Prime Minister Narendra Modi has bent over backwards to befriend China. Yet Chinese President Xi Jinping’s India visit has been marred by border incursions, including one that ranks, in terms of the number of intruding troops, as the worst in many years. Modi coined his “inch toward miles” slogan to underscore how India-China collaboration could positively transform Asia. But the slogan more aptly describes the salami-slice strategy of the People’s Liberation Army (PLA) to use stealthy incursions to incrementally change facts on the ground.
The PLA is taking advantage of its rising political clout at home to escalate border incursions. It has been undeterred even by Xi’s visit. After all, in the run-up to Premier Li Keqiang’s New Delhi visit last year, the PLA staged a deep, three-week-long intrusion into Indian territory.
Enjoying increasing autonomy and soaring budgets, the PLA of late appears ready to upstage even the Communist Party of China. Ideologically adrift, the party is becoming dependent on the PLA for its political legitimacy and to ensure domestic order. The PLA sees itself as the power behind the throne, encouraging it to assert its primacy.
China’s expanding ‘core interests’ and its willingness to take on several neighbours simultaneously point to how the PLA is calling the shots. With the PLA gaining political muscle and boasting financial assets and enterprises across the nation, it is seizing opportunities to nibble at neighbouring countries’ territories, besides driving an increasingly muscular foreign policy.
The more powerful the PLA has become at the expense of the civilian collective leadership, the more China has presented itself as a tiger on the prowl by discarding Deng Xiaoping’s dictum ‘tao guang yang hui’ (keep a low profile and not bare your capabilities). It is as if China has decided that its moment has finally arrived.
This structural transformation parallels the one that occurred in Imperial Japan, which rose dramatically as a world power in one generation after the 1868 Meiji Restoration. Boosted by war victories against Manchu-ruled China and Tsarist Russia, the Japanese military gradually went on to dictate terms to the civilian government, opening the path to aggression and conquest.
The PLA’s increasing clout has led China to resurrect territorial and maritime disputes and assert new sovereignty claims. Such assertiveness also helps the party to turn nationalism into the legitimating credo of its monopoly on power. But as the latest Ladakh intrusions show, the PLA is ready to strike even at the risk of drawing attention to the wrong issues during a Chinese presidential visit.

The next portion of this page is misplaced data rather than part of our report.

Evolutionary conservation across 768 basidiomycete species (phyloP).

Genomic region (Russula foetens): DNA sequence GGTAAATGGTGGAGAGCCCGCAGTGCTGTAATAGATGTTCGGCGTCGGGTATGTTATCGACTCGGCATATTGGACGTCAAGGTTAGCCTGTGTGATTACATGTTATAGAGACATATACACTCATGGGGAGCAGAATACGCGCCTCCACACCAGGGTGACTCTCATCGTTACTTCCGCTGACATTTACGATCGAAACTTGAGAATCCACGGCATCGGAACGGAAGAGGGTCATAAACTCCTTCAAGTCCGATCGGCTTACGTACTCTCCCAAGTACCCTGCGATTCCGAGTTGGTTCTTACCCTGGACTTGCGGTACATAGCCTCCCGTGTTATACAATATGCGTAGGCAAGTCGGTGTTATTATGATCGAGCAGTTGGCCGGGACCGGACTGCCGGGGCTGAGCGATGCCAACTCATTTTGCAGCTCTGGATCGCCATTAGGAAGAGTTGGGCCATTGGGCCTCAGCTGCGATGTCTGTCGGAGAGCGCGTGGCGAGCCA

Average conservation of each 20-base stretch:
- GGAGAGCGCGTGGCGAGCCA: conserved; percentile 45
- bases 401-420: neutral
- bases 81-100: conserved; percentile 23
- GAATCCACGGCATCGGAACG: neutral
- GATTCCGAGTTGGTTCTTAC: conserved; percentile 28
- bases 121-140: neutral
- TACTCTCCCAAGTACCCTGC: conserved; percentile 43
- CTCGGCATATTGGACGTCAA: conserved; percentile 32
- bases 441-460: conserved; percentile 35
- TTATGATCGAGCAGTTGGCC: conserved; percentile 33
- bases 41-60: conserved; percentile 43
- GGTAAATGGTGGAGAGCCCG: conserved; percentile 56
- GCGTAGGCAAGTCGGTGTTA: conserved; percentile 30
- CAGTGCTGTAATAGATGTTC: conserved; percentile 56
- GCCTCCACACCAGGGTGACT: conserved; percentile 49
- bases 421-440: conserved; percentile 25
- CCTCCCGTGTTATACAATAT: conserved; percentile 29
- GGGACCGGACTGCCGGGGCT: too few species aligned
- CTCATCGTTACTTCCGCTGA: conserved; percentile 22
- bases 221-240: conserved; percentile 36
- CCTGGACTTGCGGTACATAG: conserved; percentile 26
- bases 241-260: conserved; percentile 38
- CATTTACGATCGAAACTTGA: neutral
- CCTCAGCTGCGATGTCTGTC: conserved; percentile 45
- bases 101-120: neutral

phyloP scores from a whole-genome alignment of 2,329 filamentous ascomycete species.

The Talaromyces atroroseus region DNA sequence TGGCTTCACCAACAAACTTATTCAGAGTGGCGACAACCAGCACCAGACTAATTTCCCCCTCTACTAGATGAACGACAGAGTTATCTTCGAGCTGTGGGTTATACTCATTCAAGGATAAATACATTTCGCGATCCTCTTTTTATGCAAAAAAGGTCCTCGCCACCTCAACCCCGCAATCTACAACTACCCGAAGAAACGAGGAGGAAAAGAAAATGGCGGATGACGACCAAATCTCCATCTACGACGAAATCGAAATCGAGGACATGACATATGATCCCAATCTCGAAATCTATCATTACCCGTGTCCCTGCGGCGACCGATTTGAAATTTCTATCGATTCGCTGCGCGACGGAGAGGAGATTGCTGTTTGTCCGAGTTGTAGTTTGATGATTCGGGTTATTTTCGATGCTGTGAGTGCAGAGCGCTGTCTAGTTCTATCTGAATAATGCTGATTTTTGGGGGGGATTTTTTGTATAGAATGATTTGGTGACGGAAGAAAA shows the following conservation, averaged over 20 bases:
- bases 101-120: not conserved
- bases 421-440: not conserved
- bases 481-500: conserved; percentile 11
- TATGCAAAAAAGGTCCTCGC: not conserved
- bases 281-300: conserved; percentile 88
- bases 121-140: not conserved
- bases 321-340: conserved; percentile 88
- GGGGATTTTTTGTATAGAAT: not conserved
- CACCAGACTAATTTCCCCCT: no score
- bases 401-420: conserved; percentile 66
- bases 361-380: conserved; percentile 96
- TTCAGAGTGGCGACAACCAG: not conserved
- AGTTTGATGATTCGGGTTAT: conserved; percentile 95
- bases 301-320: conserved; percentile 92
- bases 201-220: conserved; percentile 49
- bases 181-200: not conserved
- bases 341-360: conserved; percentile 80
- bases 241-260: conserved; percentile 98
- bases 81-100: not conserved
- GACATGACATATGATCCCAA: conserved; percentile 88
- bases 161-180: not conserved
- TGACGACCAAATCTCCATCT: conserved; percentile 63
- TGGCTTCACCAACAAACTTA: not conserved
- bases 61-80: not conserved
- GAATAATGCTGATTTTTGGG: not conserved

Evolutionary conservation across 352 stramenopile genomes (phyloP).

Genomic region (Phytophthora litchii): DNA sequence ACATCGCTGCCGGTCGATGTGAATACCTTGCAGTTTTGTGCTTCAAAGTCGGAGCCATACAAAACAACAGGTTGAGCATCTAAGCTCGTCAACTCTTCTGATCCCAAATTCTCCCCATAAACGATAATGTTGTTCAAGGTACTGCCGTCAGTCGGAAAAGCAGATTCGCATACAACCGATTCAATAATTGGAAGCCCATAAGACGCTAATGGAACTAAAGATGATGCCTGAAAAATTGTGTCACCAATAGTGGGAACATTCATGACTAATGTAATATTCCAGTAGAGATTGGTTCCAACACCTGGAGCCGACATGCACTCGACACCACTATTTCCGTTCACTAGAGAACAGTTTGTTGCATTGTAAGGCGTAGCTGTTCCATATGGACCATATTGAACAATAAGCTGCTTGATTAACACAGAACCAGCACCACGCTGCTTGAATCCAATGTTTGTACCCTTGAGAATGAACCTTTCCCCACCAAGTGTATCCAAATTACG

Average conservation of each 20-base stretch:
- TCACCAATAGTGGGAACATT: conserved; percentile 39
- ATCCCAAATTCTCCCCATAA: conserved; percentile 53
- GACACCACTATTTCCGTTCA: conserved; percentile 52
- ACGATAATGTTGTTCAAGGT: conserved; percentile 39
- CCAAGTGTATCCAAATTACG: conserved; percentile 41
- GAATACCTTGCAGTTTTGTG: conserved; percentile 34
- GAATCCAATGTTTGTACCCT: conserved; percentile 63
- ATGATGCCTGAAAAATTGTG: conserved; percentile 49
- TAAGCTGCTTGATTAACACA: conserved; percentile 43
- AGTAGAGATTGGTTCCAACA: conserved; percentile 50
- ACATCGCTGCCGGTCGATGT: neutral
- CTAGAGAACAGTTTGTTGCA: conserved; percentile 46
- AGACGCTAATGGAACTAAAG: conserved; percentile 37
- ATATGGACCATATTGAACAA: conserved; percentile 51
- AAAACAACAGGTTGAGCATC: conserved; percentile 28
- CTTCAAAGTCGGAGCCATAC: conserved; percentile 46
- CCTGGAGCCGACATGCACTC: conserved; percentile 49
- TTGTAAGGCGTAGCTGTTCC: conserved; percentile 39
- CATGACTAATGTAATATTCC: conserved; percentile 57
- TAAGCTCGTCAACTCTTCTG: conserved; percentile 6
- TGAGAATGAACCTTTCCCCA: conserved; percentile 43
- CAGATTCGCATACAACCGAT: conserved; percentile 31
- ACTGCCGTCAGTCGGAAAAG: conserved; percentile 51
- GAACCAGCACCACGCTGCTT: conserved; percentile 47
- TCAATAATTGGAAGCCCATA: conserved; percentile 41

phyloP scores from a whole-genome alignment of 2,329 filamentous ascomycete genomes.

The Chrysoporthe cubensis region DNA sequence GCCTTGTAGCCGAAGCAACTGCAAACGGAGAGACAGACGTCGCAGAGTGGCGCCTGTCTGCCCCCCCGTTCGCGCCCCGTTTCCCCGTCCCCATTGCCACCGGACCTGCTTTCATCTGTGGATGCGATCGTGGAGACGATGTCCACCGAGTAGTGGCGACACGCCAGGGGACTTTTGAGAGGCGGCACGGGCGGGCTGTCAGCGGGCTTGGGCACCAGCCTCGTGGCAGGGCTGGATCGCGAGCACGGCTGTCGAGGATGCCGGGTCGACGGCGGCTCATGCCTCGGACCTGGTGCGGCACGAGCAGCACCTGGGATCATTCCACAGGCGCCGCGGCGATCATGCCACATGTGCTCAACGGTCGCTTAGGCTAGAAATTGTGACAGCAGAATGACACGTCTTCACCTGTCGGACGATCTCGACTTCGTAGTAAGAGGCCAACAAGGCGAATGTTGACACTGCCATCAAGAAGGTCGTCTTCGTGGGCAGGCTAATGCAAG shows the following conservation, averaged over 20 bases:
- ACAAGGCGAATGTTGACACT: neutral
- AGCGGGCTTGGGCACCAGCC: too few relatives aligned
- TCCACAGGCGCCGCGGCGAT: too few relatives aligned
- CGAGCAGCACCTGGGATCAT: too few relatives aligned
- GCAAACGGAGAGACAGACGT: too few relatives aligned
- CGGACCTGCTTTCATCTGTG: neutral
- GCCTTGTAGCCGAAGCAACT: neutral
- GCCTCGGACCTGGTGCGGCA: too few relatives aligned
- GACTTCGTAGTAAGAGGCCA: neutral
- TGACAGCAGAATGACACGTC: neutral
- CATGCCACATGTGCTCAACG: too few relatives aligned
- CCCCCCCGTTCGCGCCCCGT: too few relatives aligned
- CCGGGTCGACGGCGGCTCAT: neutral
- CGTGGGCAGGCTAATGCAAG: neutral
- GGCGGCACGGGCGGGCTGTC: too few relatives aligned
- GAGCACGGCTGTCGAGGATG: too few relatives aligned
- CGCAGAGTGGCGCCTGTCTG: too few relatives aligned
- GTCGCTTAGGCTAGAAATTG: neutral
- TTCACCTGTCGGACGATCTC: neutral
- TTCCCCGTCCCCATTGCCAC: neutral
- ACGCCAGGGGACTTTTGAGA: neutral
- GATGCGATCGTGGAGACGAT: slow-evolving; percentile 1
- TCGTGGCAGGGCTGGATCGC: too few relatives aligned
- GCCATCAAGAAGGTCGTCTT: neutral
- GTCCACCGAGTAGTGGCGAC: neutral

Whereas the Indian military continues to be shut out from the policymaking loop in a way unmatched in any other established democracy, the PLA has repeatedly blindsided government leaders with military actions, weapon displays or hawkish statements, prompting US defence secretary Robert Gates in 2011 to warn of “a disconnect between the military and the civilian leadership” in China. The recent rise of a new Chinese dynasty of ‘princelings’ or sons of revolutionary heroes who have close contacts in the military has narrowed that disconnect.
Xi best symbolises the political ascent of ‘princelings’. Indeed, what distinguishes Xi from China’s other civilian leaders is his strong relationship with the PLA, which regards him as its own man. Xi is the only civilian figure in the twin central military commissions. It is thus possible that the latest Himalayan incursions were deliberately timed, with Xi’s knowledge, to reinforce his message to India that China will not compromise on territorial disputes and that the onus is on New Delhi to settle Beijing’s claims.
The PLA’s political power poses an important challenge for India, paralleling the one it faces on Pakistan, where the military and its intelligence agency dictate foreign policy. India also confronts the strengthening nexus between China and Pakistan, both of which have staked claims to substantial swaths of Indian territory, and continue to collaborate on weapons of mass destruction. Indian diplomacy faces the dilemma of how to deal with these regional adversaries, given that the Chinese and Pakistani foreign ministries are weak actors.
In fact, China’s foreign ministry is the weakest government branch, often overruled or simply ignored by the PLA. This is a key reason why India’s border talks with the Chinese foreign ministry since 1981 have gone nowhere. The Indians can stay put in this process for another 33 years and the Chinese side will continue to merrily take them round and round the mulberry bush.
Last year’s three-week military standoff in Ladakh indeed highlighted the ‘information lag’ of the Chinese foreign ministry, whose version evolved from expressing ignorance about the intrusion, to dismissing Indian claims as “speculation”, and to finally acknowledging an “incident” and “standoff” with India. A day after India disclosed that the standoff was over, the Chinese foreign office remained utterly ignorant of the development, saying it was awaiting “the latest information”.
With China rising as a praetorian State, India’s fumbling responses to the increasing Chinese incursions do not bode well for its Himalayan security. India still deploys border police to fend off such incursions. But the Indo-Tibetan Border Police, with its defensive training and mindset and under the Union home ministry, is no match to the PLA’s aggressive designs. The Chinese border provocations and India’s meek calls for ‘flag meetings’ to end standoffs highlight the diametrically opposite civil-military equations prevailing in the world’s two demographic titans, underscoring India’s imperative to formulate a concerted strategy to counter China’s posture of aggressive deterrence.
Brahma Chellaney is a geostrategist and author.
The views expressed by the author are personal.